With Blake caught, I was expecting a rescue operation, though it turns out this was unlikely to succeed; even if they are expecting some sort of trap, it's clear none of them expected literal ones. I actually laughed when Avon was scooped up in the net. To think of all the sophisticated systems that the Liberator crew, and Avon and Vila especially, have managed to get past, yet they are defeated incredibly easily by more primitive systems like the bear trap and the net.

When Blake was brought in blindfolded, with his hands tied, I thought this was the most vulnerable he had ever been while so close to Travis. There is a certain irony that this is the first time Travis has caught Blake with no one there to prevent him killing him, yet he is choosing not to for a chance at the Liberator. Nonetheless, a rising panic was growing in me as I struggled to see a way out for Blake, Avon and Vila.

The Crimos are an intriguing creation. Are these ordinary citizens that were identified at some stage or have they been specifically bred as criminal psychopaths? Although Travis has them as his henchmen, he's on the run now and I don't think it is explicitly said that the Crimos are used by the Federation. Are they an organised group among themselves or do you approach a mercenary agent to hire them?

It was amusing to have this tension broken by Vila whimpering while Blake and Avon pondered their fates.

Avon "At least we are still alive."
Blake "For the time being."
Vila "What does that mean?"
Avon "These gentlemen do not mean us well. Or haven't you noticed?"
Vila "W-why should they want to kill us?"
Blake "Because they enjoy it."
Avon "All we can hope for is that it's quick."

I do always love how Paul Darrow keeps such a straight face and voice with these lines.

A mini climax - Be brave, Vila
When Travis requests the weakest of the three crew members, I’m surprised he even needed to bother asking. He may only have had limited contact with Vila and Avon, but while the latter has been trigger-happy, Vila stood practically shaking in the background.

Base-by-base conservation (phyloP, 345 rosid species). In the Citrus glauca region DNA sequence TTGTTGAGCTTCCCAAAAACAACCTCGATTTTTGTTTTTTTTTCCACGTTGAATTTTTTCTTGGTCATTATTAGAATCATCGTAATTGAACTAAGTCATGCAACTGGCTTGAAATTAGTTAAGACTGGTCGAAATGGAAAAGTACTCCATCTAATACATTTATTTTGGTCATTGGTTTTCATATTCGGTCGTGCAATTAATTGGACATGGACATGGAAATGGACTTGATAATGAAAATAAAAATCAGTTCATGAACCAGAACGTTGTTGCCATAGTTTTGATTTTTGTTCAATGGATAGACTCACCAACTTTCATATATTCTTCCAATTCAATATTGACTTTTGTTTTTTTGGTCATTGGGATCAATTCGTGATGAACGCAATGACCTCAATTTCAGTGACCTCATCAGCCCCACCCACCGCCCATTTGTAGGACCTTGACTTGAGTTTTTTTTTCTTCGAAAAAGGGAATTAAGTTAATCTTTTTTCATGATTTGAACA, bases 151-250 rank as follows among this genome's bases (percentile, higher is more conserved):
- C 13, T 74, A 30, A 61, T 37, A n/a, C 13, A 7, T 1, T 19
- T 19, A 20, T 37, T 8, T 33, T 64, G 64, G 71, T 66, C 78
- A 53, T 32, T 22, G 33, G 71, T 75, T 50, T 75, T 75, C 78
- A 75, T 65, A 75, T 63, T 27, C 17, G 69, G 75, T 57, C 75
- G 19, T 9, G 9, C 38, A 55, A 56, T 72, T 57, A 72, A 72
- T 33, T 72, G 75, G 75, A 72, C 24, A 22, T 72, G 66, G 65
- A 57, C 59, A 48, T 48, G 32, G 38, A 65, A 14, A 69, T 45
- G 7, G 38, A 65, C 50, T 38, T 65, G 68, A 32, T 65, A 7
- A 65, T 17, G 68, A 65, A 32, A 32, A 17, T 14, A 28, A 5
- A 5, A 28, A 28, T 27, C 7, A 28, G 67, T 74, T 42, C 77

I had never felt so sorry for Vila. He hadn’t wanted to come on this adventure in the first place, knows getting caught was his own fault and feels guilty for not keeping a proper watch for Avon. He's already had a knife waved in his face by Blake's uncle and managed to hold his nerve then, insisting he was the only one to follow Blake down. He looked so pitiful as he walked past a captured Avon, saying, "Sorry."

With the sweat dripping off him, Vila's scene with Travis was the most terrified I had ever seen him. I watched Travis interrogating him, willing our coward on throughout and whispering, “Be brave, Vila. Be brave!” But his fearful instinct won through and when I saw Jenna and Cally in danger, I then found myself annoyed with Vila. Avon's kick at him afterwards felt justified.

Was that fair? Is it unreasonable to expect Vila to die for them? Vila himself points out to Travis, “You’re going to kill us anyway so why don't you get on with it!” I think that's the one line he says at all confidently. I wanted him to be able to make that sacrifice – just die a little sooner to save at least two of them. Vila probably wanted to be able to as well, but that desperate desire inside means most of us would do anything just to live a few more minutes.

Brian Croucher's Travis continued to grow on me in Hostage and it was a great episode for him to be nasty. He gets to command the Crimos, as well as threaten people and try to kill them on a much larger scale than we have seen from his Travis so far.

Whether it's just Croucher or a combination of him and the costume, he looks slimmer and less physically imposing compared to Stephen Grief. However, while Grief moved relatively slow, Croucher can be very still, then sometimes suddenly move off or turn around. Similarly, he generally speaks calmly at a normal volume, but will then loudly spit out lines. The script helps him with the interrogation of Vila. I like how he shouts, "Don't play the idiot with me!" then switches, to ask for "the word" and makes it sound like a simple, reasonable request.